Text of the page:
QT8 – The First Eight review
It’s almost surprising that the first true attempt at a documentary about Quentin Tarantino comes at at time where – according to the man himself – he is just one more movie away from retirement (at least from feature film directing). Surprising especially because his impact on Hollywood was so immense in his early years that tons of books were written about him before he even made Jackie Brown. It was a little later that this website (which is now 20 years old) got started, so obviously when reviewing a documentary about the subject of it, high expectations and wishful thinking might make for difficult review of a film like QT8 – The First Eight, Tara Wood‘s film about Quentin’s first eight stand-alone motion pictures. The project is certainly not, but it also never claims to be, the ultimate deep-dive into Tarantino’s life and work. Those expecting investigative journalism or, for example, a behind-the-scenes diary (like the fantastic Full Tilt Boogie), might be disappointed.To those likely overly critical like myself, the few who are overly familiar with QT’s work, or who consider themselves fans or experts, it might not quite be the documentary of our dreams. However, having said that, it’s both captivating and informative (which it definitely is for the general audience) and therefore well worth seeing. So let’s take a closer look.
QT8 – Quentin Tarantino: The First Eight clocks at 100 minutes, which is a (relatively) concise treatment of the time-span (first eight big motion pictures by Quentin Tarantino, nothing less). Director Tara Wood, who released a similar project on Richard Linklater in 2014, had to fight to get this film out of the post-Weinstein bankruptcy mess (TWC had the rights). She succeeded, presumably also because the project had QT’s blessing. It also means however, that the documentary would come out only after Once Upon a Time… in Hollywood, with QT’s film count having reached 9 (Once… being Quentin’s first post-Weinstein endeavor). It puts the film in a great position of being able to look back and enjoy current attention to Tarantino’s work.
The film’s main ingredient are new interviews (and some scenes from the films or from the makings-of) in a rough chapter outline (tracing his career from Reservoir Dogs to The Hateful Eight), for example with Christoph Waltz or Eli Roth. Not everyone who’d be interesting to hear from however, wanted to or could chime in, the film thus features only a small number of people in the interviews. Among them is one film critic, two producers a few actors and actresses. Many people don’t show up, to the likely chagrin of fans – no Mary Ramos, Fred Raskin or Bob Richardson for example, or other contributors or friends, from Laurence Bender to Robert Rodriguez. with Scott Spiegel being a welcome exception.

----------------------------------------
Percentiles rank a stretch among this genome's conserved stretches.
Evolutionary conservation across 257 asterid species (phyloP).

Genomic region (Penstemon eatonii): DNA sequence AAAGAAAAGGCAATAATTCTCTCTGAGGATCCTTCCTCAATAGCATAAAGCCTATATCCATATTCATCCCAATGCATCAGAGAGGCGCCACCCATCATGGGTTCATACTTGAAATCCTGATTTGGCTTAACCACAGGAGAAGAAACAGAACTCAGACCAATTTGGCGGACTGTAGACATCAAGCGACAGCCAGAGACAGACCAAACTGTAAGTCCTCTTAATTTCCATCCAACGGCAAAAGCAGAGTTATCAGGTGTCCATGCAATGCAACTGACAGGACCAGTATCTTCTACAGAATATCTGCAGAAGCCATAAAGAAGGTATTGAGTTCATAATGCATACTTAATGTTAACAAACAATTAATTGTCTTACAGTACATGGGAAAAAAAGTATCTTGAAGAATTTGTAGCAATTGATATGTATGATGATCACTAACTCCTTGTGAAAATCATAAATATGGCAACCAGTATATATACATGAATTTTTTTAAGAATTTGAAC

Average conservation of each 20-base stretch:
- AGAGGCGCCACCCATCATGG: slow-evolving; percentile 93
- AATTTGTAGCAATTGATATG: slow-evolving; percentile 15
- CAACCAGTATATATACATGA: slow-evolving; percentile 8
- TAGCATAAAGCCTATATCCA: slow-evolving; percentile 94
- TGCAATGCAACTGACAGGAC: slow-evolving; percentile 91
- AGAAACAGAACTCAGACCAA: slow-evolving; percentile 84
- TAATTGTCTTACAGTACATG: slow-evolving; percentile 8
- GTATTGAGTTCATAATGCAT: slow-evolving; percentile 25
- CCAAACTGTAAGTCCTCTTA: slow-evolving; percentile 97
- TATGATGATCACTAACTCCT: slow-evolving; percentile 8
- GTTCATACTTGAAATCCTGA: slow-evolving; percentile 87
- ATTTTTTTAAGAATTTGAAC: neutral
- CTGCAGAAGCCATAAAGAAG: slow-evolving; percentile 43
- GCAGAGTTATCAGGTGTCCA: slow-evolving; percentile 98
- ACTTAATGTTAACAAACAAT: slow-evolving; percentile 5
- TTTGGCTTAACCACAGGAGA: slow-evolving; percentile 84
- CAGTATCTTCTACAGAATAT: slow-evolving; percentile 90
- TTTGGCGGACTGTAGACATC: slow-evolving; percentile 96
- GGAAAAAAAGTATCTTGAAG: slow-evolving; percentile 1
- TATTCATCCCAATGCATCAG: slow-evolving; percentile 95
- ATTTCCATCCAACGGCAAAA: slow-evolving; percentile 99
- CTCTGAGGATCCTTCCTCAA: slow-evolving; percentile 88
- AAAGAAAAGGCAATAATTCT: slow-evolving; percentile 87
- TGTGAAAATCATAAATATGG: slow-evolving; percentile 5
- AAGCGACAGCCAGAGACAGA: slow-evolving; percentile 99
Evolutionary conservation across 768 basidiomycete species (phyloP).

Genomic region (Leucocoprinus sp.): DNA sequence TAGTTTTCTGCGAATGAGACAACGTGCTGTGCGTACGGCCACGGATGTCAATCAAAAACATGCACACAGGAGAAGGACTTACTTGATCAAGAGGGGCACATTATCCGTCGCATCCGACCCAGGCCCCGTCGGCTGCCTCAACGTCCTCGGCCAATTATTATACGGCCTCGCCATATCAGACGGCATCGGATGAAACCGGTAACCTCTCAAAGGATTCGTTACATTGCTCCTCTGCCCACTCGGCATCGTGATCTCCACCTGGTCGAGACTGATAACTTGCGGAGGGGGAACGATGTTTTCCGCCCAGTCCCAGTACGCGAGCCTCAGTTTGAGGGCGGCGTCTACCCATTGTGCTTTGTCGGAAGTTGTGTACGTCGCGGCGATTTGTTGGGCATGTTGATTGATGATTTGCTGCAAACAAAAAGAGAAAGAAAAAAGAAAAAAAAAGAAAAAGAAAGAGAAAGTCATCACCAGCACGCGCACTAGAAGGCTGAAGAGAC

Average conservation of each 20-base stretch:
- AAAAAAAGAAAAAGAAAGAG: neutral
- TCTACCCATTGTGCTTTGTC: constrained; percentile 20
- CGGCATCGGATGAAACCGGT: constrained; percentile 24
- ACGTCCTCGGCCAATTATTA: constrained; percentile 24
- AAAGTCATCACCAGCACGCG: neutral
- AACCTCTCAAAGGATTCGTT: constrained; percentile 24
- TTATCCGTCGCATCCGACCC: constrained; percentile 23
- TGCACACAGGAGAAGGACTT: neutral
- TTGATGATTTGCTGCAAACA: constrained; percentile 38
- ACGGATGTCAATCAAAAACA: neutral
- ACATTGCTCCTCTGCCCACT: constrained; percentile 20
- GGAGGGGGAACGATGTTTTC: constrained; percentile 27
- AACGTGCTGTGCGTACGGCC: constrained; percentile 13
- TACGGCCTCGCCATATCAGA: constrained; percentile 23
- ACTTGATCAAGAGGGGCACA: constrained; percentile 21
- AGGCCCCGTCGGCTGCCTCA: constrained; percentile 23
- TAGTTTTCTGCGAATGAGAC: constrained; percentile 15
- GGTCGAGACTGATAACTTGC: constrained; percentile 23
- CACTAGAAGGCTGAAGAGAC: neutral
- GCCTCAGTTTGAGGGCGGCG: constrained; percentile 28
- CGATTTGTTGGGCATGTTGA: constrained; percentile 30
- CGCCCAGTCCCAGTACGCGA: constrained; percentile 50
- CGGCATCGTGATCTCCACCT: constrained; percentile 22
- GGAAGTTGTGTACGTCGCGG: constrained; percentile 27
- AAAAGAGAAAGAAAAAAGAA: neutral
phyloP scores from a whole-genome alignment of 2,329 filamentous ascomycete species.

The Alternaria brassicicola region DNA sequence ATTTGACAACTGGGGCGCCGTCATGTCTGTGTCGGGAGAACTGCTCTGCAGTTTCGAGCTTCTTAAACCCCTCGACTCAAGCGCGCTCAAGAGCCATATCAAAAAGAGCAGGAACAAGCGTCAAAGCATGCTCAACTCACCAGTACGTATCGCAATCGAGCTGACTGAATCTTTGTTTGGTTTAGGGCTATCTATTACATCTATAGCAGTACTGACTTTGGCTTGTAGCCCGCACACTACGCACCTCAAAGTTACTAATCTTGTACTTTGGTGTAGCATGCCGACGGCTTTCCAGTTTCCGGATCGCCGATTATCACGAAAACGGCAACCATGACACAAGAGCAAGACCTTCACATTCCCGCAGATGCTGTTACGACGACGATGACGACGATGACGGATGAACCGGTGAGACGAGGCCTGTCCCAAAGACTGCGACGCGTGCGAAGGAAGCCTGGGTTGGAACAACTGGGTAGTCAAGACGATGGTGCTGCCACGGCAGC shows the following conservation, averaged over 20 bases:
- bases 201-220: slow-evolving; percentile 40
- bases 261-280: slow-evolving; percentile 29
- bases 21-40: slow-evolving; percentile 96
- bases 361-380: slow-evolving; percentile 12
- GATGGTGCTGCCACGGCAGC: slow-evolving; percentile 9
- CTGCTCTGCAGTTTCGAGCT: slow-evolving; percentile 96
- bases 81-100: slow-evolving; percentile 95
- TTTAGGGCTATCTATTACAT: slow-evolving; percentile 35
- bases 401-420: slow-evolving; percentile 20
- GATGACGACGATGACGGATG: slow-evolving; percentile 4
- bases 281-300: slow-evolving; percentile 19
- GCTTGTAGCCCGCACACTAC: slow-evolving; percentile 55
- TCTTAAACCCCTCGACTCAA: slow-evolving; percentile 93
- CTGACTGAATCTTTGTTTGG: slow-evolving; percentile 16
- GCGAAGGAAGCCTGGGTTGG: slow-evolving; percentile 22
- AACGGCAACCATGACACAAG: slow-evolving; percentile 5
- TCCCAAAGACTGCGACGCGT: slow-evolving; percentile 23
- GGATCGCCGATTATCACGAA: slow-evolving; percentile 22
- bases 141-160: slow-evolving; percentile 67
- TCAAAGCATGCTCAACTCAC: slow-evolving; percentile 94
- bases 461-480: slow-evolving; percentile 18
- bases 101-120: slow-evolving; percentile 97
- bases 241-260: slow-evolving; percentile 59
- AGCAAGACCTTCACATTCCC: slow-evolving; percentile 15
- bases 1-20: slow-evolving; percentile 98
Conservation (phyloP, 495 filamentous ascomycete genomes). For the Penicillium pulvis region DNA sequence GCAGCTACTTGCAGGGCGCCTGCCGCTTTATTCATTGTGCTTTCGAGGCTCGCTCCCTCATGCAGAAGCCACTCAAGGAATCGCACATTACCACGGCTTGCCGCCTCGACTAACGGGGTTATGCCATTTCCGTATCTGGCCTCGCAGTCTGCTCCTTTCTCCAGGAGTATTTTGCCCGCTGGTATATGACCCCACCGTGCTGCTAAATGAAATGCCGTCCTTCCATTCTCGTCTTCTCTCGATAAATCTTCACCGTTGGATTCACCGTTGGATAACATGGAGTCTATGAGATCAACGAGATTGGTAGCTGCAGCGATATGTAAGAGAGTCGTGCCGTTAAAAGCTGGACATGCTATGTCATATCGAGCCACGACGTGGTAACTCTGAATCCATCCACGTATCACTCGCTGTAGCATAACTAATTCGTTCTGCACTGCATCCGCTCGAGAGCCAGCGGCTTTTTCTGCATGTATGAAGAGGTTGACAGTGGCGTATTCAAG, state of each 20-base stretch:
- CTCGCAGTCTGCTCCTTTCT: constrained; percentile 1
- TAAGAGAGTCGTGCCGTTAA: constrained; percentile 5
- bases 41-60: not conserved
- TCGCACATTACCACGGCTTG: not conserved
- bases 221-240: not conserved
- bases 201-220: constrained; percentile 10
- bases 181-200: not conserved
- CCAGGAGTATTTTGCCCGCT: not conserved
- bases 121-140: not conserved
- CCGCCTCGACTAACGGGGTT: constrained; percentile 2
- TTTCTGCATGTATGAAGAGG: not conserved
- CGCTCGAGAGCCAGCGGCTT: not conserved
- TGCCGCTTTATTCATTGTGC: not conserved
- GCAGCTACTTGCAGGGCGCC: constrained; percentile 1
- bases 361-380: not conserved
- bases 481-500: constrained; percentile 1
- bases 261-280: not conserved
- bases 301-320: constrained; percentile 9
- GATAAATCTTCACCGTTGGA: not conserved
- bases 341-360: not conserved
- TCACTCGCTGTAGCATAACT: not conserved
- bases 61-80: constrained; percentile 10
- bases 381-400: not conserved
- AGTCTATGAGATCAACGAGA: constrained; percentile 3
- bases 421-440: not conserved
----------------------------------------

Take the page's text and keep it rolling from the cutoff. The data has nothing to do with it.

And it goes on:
In its about 100 minutes of interviews, the film can’t possibly look at every aspect of Tarantino’s work – it therefore focuses on his eight main feature motion pictures. It might feel like a hurried overview to some (including myself), with lots of aspects that might have been really interesting set aside, but that’s more of an artistic choice and result of the project’s focus. Some things are found on the outtakes section of the BluRay (e.g on Four Rooms there’s an extended interview), a lot of things are barely mentioned, such as some aspects of the early phase of his career (True Romance, and the relationship with Oliver Stone, or Roger Avary, for example) or Tarantino’s life outside cinema (his mum gets some mentions, but the film is thin on biographical detail), or aspects of the making of and impact of his work, their reception and criticism, his use of music, his influences or side projects (for example as TV director on CSI, guest appearance on Alias, etc.).